“Lack of sleep, an abundance of decadent food and the stress of the holidays are the perfect storm for weight gain,” said Kari Kooi, a registered dietitian at The Methodist Hospital in Houston. “Implementing a personal wellness plan will get you through the holiday season without adding to your waistline.”
Kooi suggest these tips.
- Wear something fitted. If you wear form-fitting clothing, you’ll be less likely to overeat because the tighter fit will remind you not to eat to the point of discomfort. Wear something that makes you feel attractive, giving you a sense of empowerment.
- Eat breakfast. Eating a substantial breakfast can keep you from overeating later on in the day and it revs up your metabolism. Be sure to include a protein-rich food item such as low-fat Greek yogurt or natural peanut butter spread on whole-wheat toast.
- Avoid mindless munching. Don’t arrive to a holiday event hungry or resistance will be futile. Have a light, protein-rich snack such as a small handful of almonds with a piece of fruit before going to a holiday event. Make it a priority to visit with the people, not so much the buffet table.
- Rethink your drink. Liquid calories do not satisfy hunger and can quickly lead to weight gain when consumed in excess. What’s more, sugary holiday drinks like cocoa, eggnog and apple cider can cause blood sugar swings that leave you feeling even hungrier. Sip on hot spiced teas instead.
- Limit Alcohol. As for alcohol, moderation is the key because its inhibition-lowering effect can quickly lead to overeating. What’s more, many creamy holiday drinks can easily pack 500 calories. Cut calories with a wine spritzer made from wine and sparkling water.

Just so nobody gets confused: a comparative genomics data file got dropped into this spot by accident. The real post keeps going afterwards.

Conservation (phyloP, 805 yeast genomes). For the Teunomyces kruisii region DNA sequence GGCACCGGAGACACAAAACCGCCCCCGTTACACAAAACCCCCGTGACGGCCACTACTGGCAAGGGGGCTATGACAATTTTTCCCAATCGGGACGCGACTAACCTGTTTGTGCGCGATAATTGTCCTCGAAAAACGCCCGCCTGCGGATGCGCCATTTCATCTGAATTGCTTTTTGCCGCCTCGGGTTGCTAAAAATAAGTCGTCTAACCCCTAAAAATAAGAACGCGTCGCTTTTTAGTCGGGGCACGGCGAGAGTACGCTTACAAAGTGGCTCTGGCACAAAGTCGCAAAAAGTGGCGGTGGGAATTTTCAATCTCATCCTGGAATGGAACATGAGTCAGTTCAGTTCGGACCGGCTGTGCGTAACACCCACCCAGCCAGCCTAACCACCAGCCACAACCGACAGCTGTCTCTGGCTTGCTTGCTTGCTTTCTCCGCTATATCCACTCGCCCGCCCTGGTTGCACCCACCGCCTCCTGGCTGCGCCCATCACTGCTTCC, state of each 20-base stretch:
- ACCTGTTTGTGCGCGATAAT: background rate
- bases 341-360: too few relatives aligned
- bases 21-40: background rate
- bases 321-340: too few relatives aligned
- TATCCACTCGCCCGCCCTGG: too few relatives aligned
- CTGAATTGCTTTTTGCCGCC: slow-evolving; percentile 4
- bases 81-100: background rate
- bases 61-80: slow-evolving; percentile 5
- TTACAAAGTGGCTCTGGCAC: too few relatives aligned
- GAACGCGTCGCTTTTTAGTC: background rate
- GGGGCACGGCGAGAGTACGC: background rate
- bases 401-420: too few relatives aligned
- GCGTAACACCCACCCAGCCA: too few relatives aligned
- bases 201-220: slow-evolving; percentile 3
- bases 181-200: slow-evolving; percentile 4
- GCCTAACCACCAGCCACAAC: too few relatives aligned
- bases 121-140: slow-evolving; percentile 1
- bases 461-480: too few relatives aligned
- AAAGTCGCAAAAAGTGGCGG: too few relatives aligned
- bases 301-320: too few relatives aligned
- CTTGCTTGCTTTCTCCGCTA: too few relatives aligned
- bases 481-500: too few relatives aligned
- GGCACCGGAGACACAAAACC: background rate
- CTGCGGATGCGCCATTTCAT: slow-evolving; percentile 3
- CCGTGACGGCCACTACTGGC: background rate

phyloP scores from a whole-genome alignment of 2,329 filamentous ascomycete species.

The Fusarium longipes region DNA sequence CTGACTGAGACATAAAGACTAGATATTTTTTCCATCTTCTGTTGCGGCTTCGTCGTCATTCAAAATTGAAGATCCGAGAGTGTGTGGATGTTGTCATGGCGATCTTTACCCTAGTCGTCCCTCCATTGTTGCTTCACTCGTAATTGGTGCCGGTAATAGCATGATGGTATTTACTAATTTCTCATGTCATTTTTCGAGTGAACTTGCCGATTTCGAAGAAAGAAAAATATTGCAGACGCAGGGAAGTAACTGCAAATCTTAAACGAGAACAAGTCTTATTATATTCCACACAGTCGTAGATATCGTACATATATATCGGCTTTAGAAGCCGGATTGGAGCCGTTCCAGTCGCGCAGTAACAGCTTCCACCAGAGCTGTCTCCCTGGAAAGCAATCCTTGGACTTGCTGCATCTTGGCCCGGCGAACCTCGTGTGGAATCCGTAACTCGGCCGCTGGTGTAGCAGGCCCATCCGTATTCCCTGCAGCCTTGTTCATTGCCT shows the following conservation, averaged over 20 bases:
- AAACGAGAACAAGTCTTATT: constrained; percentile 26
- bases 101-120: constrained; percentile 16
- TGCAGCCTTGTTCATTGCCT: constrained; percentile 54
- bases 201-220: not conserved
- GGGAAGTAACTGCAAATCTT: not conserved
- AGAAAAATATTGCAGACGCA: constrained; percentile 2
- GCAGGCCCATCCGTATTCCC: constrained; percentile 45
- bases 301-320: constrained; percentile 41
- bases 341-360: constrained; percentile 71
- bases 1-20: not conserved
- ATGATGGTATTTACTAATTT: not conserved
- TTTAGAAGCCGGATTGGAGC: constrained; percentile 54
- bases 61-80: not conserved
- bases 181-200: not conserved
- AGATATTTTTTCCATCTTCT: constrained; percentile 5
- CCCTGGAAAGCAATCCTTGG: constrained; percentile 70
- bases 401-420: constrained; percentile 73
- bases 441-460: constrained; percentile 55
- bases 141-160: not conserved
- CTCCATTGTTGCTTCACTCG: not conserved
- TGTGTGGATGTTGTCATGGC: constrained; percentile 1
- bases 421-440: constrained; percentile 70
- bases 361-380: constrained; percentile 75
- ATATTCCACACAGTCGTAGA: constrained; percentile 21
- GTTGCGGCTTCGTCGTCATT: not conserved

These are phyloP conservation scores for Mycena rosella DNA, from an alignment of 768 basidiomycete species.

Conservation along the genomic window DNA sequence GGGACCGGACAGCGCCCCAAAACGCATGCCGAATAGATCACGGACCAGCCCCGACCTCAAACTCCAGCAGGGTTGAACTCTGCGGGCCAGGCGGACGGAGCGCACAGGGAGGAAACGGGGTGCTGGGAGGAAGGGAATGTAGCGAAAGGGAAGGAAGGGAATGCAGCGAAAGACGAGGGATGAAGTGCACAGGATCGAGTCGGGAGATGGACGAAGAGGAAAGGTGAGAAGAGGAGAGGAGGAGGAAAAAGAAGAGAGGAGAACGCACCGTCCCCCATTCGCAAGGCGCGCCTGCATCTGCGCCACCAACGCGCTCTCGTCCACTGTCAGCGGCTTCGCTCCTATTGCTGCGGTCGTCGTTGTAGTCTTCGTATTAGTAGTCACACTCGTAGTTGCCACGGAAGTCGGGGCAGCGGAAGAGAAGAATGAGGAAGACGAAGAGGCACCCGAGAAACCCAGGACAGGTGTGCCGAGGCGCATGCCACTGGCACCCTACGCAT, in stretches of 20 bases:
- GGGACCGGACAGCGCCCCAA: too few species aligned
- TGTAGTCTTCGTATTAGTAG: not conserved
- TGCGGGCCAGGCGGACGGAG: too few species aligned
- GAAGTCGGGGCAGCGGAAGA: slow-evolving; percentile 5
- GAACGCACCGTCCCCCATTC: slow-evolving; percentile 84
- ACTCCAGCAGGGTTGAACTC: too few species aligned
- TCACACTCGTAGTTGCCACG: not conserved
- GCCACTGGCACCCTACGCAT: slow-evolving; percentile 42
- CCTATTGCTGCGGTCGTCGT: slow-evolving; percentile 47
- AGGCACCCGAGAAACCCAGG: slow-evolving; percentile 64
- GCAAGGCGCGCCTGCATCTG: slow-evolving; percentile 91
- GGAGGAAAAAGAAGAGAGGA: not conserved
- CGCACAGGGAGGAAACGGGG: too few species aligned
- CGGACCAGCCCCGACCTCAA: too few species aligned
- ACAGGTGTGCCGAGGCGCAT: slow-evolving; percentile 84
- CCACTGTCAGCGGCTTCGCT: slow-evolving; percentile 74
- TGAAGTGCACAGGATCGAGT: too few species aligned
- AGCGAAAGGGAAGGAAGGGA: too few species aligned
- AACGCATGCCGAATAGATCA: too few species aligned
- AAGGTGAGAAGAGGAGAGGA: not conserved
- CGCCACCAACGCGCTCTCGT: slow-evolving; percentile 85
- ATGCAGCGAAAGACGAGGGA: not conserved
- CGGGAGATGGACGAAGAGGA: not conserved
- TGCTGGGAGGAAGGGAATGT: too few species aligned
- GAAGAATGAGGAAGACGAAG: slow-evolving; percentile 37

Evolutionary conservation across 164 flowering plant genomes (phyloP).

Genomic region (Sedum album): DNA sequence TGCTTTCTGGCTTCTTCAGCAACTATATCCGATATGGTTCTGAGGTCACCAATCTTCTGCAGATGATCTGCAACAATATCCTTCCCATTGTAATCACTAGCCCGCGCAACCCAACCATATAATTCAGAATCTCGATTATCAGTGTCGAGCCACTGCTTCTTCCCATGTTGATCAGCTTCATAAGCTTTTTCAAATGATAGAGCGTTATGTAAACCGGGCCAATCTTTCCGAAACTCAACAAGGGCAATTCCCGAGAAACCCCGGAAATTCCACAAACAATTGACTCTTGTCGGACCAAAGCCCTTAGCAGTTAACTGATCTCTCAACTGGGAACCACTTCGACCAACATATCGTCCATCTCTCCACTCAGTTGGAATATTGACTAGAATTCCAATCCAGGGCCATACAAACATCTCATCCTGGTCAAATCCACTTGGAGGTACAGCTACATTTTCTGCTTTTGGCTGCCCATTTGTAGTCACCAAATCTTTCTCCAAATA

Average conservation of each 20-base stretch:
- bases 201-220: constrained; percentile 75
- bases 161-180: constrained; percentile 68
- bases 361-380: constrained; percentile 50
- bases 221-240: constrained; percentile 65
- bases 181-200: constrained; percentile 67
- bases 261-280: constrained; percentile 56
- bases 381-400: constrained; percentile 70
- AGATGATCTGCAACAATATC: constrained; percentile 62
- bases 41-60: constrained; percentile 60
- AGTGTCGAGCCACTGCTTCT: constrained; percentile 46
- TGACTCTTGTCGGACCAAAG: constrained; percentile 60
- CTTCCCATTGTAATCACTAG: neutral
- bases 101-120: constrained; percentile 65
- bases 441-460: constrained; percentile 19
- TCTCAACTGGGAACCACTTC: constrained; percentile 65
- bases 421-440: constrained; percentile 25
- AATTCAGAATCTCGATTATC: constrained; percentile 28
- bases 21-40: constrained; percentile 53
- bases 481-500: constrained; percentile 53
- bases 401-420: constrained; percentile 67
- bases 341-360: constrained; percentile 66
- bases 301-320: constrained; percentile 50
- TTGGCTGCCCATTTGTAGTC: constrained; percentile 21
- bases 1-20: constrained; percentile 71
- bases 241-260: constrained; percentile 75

- Keep exercise a priority. The holidays are the worst time to abandon your exercise routine. But it’s vital that you make time. Reaping the stress-busting and calorie-burning benefits of exercise will empower you to stay the course. Set a goal of just 30 minutes of aerobic exercise each day and get in just two strength training sessions to tighten and tone.
- Get plenty of sleep. Getting less than six hours of sleep a night causes cravings for starchy, sugary foods (hello frosted Santa-shaped cookies) and dissolves your resolve to make healthy food decisions. Most health experts recommend at least seven hours of sleep a night to feel fully rested.
- Enlist the support of a friend or family member. Apart from socializing, getting together with a friend to walk and talk will burn calories, relieve stress and help with accountability. Having an accountability partner can empower you to be more successful than you would be on your own.
- Awareness is power. The wide selection of decadent foods can be very tempting. Don’t deprive yourself, but do splurge selectively and practice mindfulness by being aware of what you are eating, the portion size and why you are eating. Keep portions in check by sticking with a sliver of dessert or just a couple of rich hors d’oeuvres. Keeping a food journal is the best way to raise awareness of food intake.
- Free yourself of guilt. Feeling guilty for indulging often leads to a downward spiral. Instead, channel those emotions in a more positive way by going for a brisk walk. Start fresh the next morning by recharging your motivation with a positive self-talk. Gain perspective and realize that a day of overeating doesn’t have to sabotage your best laid plans.